FG2 had similar growth rates (P>.05) for ribeye area; however, ribeye area

growth was significantly slower for steers from FG1 and FG2 than for steers from

the other three frame size groups (FG3, FG4, and FG5). The later three groups

did not differ from each other (P>.05). Heifer calves showed a similar trend in

ribeye area growth (Table 3-8 and Figure 3-11). The two smaller frame groups

were not different (P>.05); however, they had significantly slower ribeye area

growth than heifers from FG3. Postweaning, steer ribeye area growth did not

differ among frame size classifications.

Table 3-9 shows that only slight differences in REACWT were found

among frame size groups. Figure 3-12 shows the linear regression of REACWT

on age in preweaning measurements of heifers. Heifers from FG3 showed a

slightly slower rate of decline in REACWT with increasing age, than FG1 and











TABLE 3-8. REGRESSION COEFFICIENTS BY FRAME SIZE
CLASSIFICATION FOR RIBEYE AREA CHANGES WITH AGE
IN STEERS AND HEIFERS.

Frame size classification
Regressiona FG1 FG2 FG3 FG4 FG5 RMSEc
Preweaning
Steers, n 11 22 35 23 8
linear .1194d .1230d .1446e .1476e .1606e .038
quadratic -.0001 -.0001 -.0003 -.0005 -.0004 .0007
Heifers, n 35 36 24 2 N/A
linear .1143d .1180d .1517e .1228de N/A .038
quadratic .000008 .00002 -.00021 -.00037 N/A .0004
Postweaning
Steers, n 3 15 20 13 5
linear .2200 .2530 .2400 .2377 .2184 .056
quadratic .0013 .0009 .0004 .0002 -.0003 .001
a Indicates the linear and quadratic regressions of ultrasound ribeye area on age.
b Frame size calculated by the Beef Improvment Federation method where smaller
numbers equate to smaller frame scores, (FG1 = frame <3, FG2 = frame 3-4, FG3
= frame 4-5, FG4 = frame 5-6, FG5 = frame >6).
C Standard errors may be calculated by RMSE / In, where RMSE = root mean
square error and n = the number of steers or heifers in each frame size
classification.
def Means within the same row with different superscripts differ (P< .05).








69






50

FG1
45 FG2
--- FG3 ,'
...... FG4 -
40 ...... FG5 .


35

.;' //
30 .,' /


25 .' .,
25 0,

20


15


10 I I I
0 50 100 150 200 250

AGE, d
Figure 3-10. Preweaning ribeye area growth of steers among
frame size classifications. Equations are as follows: FG1,
ribeye area=10.72 + age(.119); FG2, ribeye area= 12.50
+ age(.123); FG3, ribeye area=11.97 + age(.145); FG4,
ribeye area= 12.60 + age(.148); FG5, ribeye area=14.50 +
age(.161).








70






50

45 FG1


40 FG4 / .F'G


35


30 ..... Go
30
-'/
25 -


20 ,


15

10
0 50 100 150 200 250

AGE, d

Figure 3-11. Preweaning ribeye area growth of heifers among
frame size classification. Equations are as follows: FG1,
ribeye area=11.56 + age(.114); FG2, ribeye area= 12.70 +
age(.118); FG3, ribeye area=11.97 + age(.152); FG4, ribeye
area=14.20 + age(123).











TABLE 3-9. REGRESSION COEFFICIENTS BY FRAME SIZE
CLASSIFICATION FOR RIBEYE AREA/45.4 KG LIVE WEIGHT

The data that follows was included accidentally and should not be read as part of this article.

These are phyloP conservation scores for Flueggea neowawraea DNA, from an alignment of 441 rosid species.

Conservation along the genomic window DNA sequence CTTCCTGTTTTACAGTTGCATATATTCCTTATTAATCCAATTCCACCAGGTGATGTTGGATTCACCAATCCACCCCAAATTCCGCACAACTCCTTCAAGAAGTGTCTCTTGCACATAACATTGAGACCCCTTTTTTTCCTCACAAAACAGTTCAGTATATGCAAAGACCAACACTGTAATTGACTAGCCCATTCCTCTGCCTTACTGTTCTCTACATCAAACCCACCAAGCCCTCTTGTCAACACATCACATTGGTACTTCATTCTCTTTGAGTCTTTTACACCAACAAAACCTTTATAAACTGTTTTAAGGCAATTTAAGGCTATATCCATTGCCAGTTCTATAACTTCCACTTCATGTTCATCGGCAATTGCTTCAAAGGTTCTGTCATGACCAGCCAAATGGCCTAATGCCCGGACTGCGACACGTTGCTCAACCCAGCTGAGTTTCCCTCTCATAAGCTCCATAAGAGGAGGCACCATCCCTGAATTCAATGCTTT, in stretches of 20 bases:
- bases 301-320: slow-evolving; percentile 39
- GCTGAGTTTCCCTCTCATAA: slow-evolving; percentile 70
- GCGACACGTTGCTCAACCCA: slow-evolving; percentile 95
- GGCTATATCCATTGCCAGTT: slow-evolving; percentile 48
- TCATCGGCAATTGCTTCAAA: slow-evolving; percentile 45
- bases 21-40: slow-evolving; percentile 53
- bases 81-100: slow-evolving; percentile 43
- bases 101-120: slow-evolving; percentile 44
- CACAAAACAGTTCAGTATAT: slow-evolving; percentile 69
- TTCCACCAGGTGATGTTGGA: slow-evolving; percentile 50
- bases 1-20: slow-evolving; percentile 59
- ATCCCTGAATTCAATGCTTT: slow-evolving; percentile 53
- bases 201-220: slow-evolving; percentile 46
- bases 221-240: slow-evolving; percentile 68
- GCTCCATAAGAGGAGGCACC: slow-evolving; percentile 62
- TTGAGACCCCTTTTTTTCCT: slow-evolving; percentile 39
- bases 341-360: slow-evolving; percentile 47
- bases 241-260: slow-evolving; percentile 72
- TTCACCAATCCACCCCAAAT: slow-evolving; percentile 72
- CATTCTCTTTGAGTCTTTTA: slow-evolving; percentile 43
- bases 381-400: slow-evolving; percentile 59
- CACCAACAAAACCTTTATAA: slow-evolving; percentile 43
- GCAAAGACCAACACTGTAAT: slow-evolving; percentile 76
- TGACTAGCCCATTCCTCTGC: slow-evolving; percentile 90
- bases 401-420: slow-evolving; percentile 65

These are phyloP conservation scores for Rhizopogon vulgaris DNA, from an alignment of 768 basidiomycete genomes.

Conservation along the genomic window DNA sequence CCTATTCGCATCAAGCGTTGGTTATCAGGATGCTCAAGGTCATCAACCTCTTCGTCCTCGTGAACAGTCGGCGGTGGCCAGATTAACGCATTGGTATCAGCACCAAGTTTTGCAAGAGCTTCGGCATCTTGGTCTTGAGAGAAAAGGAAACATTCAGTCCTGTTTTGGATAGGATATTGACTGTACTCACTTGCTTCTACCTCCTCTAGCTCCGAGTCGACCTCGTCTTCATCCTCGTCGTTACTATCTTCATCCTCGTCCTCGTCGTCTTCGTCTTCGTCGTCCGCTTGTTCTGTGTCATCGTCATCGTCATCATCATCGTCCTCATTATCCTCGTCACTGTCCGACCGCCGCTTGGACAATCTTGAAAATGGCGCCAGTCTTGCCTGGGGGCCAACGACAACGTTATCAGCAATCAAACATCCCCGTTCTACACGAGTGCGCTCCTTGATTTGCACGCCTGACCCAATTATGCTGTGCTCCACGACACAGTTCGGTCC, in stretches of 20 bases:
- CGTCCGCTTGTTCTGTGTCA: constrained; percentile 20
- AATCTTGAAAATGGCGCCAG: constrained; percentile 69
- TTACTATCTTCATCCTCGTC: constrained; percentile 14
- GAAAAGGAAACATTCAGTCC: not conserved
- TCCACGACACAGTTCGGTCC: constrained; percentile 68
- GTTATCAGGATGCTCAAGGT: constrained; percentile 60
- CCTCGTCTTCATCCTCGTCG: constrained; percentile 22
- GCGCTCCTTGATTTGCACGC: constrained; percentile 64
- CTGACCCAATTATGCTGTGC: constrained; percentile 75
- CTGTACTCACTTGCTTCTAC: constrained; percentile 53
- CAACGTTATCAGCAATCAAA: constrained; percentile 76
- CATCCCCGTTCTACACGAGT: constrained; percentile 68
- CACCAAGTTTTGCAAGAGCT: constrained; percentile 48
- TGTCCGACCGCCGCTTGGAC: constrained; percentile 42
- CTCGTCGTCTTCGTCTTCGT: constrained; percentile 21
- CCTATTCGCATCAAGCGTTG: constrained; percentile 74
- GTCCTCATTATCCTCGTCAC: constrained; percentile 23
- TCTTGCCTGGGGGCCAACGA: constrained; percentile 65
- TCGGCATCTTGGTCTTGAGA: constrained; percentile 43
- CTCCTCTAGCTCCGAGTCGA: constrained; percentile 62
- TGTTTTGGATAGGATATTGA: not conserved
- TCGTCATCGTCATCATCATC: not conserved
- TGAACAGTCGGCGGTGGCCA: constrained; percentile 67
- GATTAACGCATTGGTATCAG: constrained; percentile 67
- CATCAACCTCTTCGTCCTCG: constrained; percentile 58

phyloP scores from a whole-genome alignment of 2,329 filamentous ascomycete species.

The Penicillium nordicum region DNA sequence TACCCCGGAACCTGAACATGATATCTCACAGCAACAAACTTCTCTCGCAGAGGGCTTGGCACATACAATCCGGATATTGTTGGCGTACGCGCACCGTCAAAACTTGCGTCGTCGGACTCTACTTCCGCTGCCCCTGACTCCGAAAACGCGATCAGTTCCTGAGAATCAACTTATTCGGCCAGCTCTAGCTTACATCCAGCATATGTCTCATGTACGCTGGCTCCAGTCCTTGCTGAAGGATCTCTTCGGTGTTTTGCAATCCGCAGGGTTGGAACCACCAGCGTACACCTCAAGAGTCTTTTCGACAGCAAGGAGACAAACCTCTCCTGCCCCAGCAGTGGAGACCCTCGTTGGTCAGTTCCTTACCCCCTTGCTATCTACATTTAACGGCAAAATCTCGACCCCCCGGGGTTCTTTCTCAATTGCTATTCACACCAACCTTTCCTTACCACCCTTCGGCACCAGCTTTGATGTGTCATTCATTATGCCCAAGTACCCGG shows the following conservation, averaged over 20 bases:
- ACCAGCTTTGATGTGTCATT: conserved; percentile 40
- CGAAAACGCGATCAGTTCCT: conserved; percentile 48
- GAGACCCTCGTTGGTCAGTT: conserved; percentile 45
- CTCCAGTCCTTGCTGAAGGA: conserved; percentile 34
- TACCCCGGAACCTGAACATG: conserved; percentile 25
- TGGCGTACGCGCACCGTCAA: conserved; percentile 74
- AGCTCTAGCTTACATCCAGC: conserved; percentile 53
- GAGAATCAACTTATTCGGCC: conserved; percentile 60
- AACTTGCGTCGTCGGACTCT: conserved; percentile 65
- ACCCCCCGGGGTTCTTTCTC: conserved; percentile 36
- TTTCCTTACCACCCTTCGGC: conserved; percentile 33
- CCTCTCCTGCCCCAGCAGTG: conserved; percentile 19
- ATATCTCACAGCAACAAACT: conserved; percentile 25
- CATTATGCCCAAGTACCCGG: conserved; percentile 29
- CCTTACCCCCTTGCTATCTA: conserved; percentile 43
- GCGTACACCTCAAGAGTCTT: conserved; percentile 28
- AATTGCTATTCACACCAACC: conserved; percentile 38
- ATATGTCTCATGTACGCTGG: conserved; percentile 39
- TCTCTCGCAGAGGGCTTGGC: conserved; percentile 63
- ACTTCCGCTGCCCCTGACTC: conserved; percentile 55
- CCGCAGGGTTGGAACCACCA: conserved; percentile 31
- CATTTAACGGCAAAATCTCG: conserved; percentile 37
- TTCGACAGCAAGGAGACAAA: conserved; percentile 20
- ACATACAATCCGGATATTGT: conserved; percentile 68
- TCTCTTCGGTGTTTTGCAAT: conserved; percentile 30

CHANGES WITH AGE IN STEERS AND HEIFERS.

Frame size classification
Regressiona FG1 FG2 FG3 FG4 FG5 RMSEc

Preweaning
Steers, n 11 22 35 23 8
linear -.0198 -.0168 -.0197 -.0181 -.0193 .012
quadratic .00006 .00004 -.00002 -.00002 .000003 .0003
Heifers, n 35 36 24 2 N/A
linear -.0220d -.0235d -.0163e -.0130de N/A .009
quadratic .00009 .00013 .00005 -.00003 N/A .0001
Postweaning
Steers, n 3 15 20 13 5
linear -.0084 -.0040 -.0011 -.0045 -.0043 .011
quadratic .00008 -.00010 -.00012 -.00006 -.00015 .0003
a Indicates the linear and quadratic regressions ultrasound ribeye area/45.4 kg live
weight on age.
b Frame size calculated by the Beef Improvment Federation method where smaller
numbers equate to smaller frame scores (FG1 = frame <3, FG2 = frame 3-4, FG3
= frame 4-5, FG4 = frame 5-6, FG5 = frame >6).
c Standard errors may be calculated by RMSE / 4n, where RMSE = root mean
square error and n = the number of steers or heifers in each frame size
classification.
de Means within the same row with different superscripts differ (P<.05).















14

-FG1
-- -FG2
FG3
12 ......- FG4
bo
10


B 10










6 --I I I
0 50 100 150 200 250

AGE, d

Figure 3-12. Preweaning change of ribeye area / 45.4 kg live weight
in heifers, by frame size classification. Equations are as follows:
FG1, REACWT=12.52 age(.022); FG2, REACWT=12.63 age(.024);
FG3, REACWT=11.84 age(.016); FG4, REACWT=9.69 age(.013).









FG2 heifers. Ribeye area on a relative body weight basis, REACWT, may be a

useful variable for evaluating ribeye area in cattle of various frame sizes.

Fat thickness changes did not differ (P>.05) among frame size groups

(Table 3-10). Preweaning fat thickness measurement was relatively constant for

both steers and heifers (Table 3-2). Postweaning fat deposition in steers was

rapid (.0029 to .0055 cm/d) because they were on a high energy feedlot diet.

Frame size appears to be an important factor affecting preweaning weight

gain and growth of ribeye. Larger frame cattle grow at a more rapid rate than

smaller frame cattle. Some of this preweaning weight gain appears to come from

an increase in muscle (ribeye area). Growth curves for ribeye area and weight

gain are similar. Postweaning, frame size appears to be unimportant in describing

the differences in growth patterns of steers when slaughtered at constant levels of

fatness. The variable REACWT was not different among frame size groups, and

therefore may be an appropriate variable to use to evaluate ribeye area

measurements in cattle of various frame sizes.


Breed Group


The linear relationship of weight on age for steers was different (P <.05)

among breed groups (Table 3-11). The linear regression coefficients for BG1 and

BG5 were similar (P>.05), and were smaller (P<.05) than coefficients from BG2,